As the Nutmeg State prepares to overhaul its , the Connecticut Package Store Association (CPSA) warned of a big-box invasion.
Because wrapped in is a proposal to end a decades-long practice of what some legislators are calling price-fixing.
Connecticut uses a price posting system to enforce uniform pricing. Distributors must offer the same price to all retailers and publically post those prices. Distributors can't offer quantity discounts to retailers.
"I have to say that except for about five in 200, people are in favor of Sunday sales, but I don't think people understood this was a package deal," said state Rep. Kim Rose (D-Milford).
The CPSA represents more than 1,000 of the state's package stores. It said ending price floors would mean thousands of lost jobs. The group initially opposed Sunday sales, but overwhelming support caused them to retreat.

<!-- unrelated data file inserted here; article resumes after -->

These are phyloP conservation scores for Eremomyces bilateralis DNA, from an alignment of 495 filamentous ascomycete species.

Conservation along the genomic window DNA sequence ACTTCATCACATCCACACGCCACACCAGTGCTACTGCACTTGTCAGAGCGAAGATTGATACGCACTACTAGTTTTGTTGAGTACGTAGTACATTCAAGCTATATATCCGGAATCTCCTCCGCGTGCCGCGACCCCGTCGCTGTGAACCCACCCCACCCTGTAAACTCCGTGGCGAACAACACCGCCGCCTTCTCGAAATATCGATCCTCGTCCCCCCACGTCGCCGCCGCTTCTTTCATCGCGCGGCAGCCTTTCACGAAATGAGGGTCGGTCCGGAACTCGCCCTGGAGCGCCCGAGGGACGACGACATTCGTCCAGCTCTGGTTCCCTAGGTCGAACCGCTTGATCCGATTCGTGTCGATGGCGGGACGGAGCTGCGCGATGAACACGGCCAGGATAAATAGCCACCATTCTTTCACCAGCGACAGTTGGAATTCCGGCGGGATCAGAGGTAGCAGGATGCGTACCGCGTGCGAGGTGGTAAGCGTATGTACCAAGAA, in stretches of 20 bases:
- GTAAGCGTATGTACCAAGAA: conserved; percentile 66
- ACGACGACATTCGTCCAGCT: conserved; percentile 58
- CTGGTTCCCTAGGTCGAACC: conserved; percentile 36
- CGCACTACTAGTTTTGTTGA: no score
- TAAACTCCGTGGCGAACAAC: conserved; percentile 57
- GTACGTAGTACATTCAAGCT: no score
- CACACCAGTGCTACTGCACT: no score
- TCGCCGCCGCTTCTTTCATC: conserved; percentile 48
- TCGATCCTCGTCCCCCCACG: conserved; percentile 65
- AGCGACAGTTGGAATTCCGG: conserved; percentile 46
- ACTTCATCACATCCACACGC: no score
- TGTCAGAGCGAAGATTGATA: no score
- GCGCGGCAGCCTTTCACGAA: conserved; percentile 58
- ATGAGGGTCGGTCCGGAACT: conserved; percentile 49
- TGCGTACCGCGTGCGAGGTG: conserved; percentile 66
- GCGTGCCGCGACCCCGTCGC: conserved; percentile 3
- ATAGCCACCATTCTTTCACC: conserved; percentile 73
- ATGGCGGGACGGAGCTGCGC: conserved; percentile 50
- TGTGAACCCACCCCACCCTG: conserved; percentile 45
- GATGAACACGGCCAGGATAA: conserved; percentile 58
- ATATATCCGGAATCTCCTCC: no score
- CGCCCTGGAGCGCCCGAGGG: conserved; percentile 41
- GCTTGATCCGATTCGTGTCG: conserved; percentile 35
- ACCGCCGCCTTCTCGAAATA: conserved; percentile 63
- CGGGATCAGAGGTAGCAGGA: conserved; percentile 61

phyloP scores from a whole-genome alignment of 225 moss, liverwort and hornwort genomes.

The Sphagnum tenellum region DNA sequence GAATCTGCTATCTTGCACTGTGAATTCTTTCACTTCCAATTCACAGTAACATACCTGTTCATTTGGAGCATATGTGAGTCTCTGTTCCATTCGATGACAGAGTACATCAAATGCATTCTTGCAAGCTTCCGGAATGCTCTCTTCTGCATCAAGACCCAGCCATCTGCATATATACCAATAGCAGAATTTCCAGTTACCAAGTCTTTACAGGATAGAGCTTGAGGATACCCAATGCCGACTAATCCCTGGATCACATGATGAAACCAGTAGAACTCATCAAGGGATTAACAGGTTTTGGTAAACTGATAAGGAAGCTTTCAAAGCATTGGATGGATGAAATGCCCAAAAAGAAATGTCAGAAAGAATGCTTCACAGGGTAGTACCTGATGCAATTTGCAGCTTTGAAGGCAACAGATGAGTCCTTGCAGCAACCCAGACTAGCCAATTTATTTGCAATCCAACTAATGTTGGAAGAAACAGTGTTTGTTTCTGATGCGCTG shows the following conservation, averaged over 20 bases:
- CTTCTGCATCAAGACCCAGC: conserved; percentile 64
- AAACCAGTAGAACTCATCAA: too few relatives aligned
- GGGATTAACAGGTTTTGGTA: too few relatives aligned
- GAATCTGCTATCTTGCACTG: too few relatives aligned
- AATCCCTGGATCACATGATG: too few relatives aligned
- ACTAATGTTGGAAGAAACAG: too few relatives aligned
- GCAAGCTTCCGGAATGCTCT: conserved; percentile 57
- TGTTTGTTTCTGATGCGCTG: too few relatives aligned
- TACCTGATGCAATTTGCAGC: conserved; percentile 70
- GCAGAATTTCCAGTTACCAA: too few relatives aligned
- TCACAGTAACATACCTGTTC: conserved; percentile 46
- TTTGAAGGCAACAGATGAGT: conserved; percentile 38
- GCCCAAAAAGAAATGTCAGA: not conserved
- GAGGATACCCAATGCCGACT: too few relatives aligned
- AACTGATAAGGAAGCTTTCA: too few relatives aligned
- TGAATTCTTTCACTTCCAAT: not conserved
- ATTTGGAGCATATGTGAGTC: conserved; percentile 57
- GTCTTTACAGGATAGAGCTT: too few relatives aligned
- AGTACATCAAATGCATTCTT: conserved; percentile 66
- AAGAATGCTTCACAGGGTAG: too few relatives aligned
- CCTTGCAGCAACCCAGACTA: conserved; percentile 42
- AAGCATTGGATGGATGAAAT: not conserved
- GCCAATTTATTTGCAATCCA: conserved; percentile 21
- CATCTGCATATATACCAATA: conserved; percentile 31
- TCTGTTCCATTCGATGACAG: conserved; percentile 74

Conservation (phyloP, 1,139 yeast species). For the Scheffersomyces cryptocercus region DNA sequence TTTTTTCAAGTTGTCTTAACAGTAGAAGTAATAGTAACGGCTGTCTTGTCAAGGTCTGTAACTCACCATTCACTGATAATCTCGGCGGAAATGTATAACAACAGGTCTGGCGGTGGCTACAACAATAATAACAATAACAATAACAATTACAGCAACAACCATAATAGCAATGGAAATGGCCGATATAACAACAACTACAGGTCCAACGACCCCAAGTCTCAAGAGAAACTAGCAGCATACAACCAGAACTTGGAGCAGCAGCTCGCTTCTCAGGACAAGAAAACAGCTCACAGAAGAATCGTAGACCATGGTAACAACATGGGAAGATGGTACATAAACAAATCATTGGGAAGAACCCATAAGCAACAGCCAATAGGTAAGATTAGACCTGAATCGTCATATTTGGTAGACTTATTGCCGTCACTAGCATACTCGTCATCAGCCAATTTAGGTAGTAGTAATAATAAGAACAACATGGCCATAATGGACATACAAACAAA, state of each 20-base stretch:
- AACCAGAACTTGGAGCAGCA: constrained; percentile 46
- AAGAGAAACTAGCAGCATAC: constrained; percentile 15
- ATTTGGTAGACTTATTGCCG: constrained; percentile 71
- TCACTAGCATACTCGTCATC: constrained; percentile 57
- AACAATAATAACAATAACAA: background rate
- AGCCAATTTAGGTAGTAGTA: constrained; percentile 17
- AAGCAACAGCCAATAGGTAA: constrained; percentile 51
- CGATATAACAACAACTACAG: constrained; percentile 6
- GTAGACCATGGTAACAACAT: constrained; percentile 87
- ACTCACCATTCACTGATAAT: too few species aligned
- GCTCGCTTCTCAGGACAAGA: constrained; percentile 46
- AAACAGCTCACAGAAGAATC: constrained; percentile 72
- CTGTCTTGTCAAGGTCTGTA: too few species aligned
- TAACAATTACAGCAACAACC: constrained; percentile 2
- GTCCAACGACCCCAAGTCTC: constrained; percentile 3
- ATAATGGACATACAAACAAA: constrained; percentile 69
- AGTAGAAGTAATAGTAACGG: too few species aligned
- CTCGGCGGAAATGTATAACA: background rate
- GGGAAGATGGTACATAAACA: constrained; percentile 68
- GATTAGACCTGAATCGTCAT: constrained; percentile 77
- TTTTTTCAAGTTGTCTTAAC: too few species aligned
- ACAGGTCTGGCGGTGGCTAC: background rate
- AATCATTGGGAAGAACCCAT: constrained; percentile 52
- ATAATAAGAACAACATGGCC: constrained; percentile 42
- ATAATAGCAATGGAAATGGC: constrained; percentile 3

Instead they worry ending price floors will give chain stores and supermarkets an unfair advantage when purchasing alcohol because they can buy in bulk and sell at steep discounts. Smaller stores won't be able to compete, they testified in a recent public hearing.
However, rather than legislate a price floor, Rose said it's up to people whether they will shop at local mom-and-pop stores or big chain stores.
"There is no other industry where we set prices," she said. "We don't tell people how to price milk."
On another matter, Rose will testify at a public hearing on March 6 regarding legislation she introduced to ban the sale of tobacco-related products to minors.
The proposed legislation will make it illegal for stores to sell rolling paper and other related products to minors.
Would you pay more to support a local liquor store? Tell us in the comments.